One of the maxims we try to follow in NavalPlan (LibrePlan) is to create a project with good quality.
Quality in software refers to two different notions:
- Functional quality. It is the degree in which a software satisfies the specifications. The better the software complies with them, the higher the quality a program is.
- Structural quality. It is related to all the non-functional requirements which can be stated over a program. For instance, how good is the development cycle, how maintainable the source code is, what performance is achieved, etc.
Said that and taking into account this classification, I would like to introduce automated web tests and relate them to this taxonomy.
In the first place, I will define what they are for those of you not familiarized with them. In short, we can say that automated web tests are black box tests in which the interface of a web application is tested in an automatic way. In other words, they are a type of tests in which a program performs the role of a real user and interacts with web pages with the aid of a browser to assure that the behavior of a web application is the one expected.
In second place, as I told you, I would like to link them with quality. In general, we can say that they provide structural quality because, on the average, a web application with functional tests has a higher quality than one application without them. They help to detect failures and regressions and, therefore, in the end, the likelihood of having bugs is smaller.
Sahi Web Tests
In the NavalPlan team we have been looking for the best alternative to do automated web tests. Apart from the general cited reason of having higher quality, we try to address the jointly effect of having a large-featured application and a short-numbered testing team. When these two factors are combined the likelihood of regressions is big and the cost of a comprehensive manual test of the application high. Therefore, for sure, with a good set of web tests we would improve both in robustness and productivity allowing us to plan less testing time.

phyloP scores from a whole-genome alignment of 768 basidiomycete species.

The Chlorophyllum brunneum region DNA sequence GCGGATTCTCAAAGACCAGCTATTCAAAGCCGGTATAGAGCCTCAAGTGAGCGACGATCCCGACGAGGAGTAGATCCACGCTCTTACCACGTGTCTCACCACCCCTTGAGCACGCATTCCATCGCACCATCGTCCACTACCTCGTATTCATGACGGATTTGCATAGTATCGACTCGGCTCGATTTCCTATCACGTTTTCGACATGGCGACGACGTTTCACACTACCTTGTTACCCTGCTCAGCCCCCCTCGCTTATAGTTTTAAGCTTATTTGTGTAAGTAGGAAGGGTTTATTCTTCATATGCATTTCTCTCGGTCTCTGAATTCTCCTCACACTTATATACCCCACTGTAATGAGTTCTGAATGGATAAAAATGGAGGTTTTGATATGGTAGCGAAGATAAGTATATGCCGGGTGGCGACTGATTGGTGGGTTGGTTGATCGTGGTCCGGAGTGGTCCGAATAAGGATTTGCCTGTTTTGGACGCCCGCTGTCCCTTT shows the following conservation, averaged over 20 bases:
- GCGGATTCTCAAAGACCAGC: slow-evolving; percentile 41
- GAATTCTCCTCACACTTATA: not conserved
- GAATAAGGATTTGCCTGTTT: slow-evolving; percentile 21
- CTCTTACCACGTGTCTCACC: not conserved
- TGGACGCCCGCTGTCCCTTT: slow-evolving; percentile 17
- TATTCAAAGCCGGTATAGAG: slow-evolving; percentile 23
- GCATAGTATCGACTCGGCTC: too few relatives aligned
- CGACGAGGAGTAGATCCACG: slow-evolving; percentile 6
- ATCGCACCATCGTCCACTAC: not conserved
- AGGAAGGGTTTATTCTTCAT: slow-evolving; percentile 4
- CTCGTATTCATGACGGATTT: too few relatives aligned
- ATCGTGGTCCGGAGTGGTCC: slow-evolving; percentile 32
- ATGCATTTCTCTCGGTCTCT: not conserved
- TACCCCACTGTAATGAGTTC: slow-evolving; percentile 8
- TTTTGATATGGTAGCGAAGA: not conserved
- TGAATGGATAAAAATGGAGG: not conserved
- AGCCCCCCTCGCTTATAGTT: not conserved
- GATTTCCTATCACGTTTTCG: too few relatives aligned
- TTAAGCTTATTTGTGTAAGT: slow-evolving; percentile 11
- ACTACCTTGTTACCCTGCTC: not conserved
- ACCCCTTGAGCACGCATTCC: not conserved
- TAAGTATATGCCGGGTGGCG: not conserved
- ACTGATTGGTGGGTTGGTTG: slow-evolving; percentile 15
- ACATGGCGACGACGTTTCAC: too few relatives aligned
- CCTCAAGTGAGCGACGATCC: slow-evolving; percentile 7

After looking for several alternatives, the technology that we chose is Sahi and the reasons which supported our decision are the next ones:
- In NavalPlan we use the web interface framework ZK. This is a framework which generates dynamically the id attribute of the HTML entities which make up the web pages. This makes difficult to develop automated tests because the id is one of the easiest ways to locate HTML entities in the DOM and, some of the most common testing frameworks, like Selenium, relies basically on them. However, as they are dynamic in ZK, i.e., each time a page is rendered they are different, it is impossible to make the tests being repeatable with a technology based on the ids. Luckily, Sahi allows to overcome this situation because it has a powerful accessor API which helps to locate HTML elements using concepts like indexes, human DOM relationships as can be near or parent, CSS classes, etc.
- Sahi is browser independent. This means that the automated tests can be executed in several browsers. This is great, because a RIA application like NavalPlan uses the latest HTML technologies and some of them might be not fully supported in a particular browser. We can run the tests in all of them and this is a big advantage for us.
Now I will focus on the things I would like to be different in Sahi. Among them, I would highlight that there is a proprietary product (Sahi Pro) built on top of the Sahi Open Source. Sahi Pro provides the more advanced features and I really miss that some of them were in the open source product. For example, a better report system. For me it would be nice that they had an open source license for the Sahi Pro product to be used with free software products like NavalPlan.It is a way to promote both quality in open source and open source itself without damaging the comercial interests of a company supporting a free software product.
Where are we ?
We started developing Sahi tests last month and, at present, we have tests for some of the simpler use cases, which are CRUD use cases related to administrative operations. If you feel like having a look to how they work, I encourage you to deploy NavalPlan, to download the git repository and to read the README file in the script/functional-tests folder where the instructions to run them are described.
Additionally, they say that tests are successful when they detect errors and, in this sense, we proudly 😉 can say that right now we have reported some new bugs on the bugzilla thanks the functional Sahi tests developed so far.
Where are we going ?
Our roadmap concerning web tests will consist of increasing the coverage and facing up more complex interface operations in the near feature. After it,
a last final desired scenario will consist of having a platform in which:
- We develop a Maven plug-in or write a configuration to be able to pass the tests integrated in the building process as part of the Maven test phase.
- In NavalPlan we use CI and the continuous integration server we have is Hudson. It would be great to integrate the Sahi tests execution in Hudson build cylce and to have the test results published in the Hudson interface to find them easily.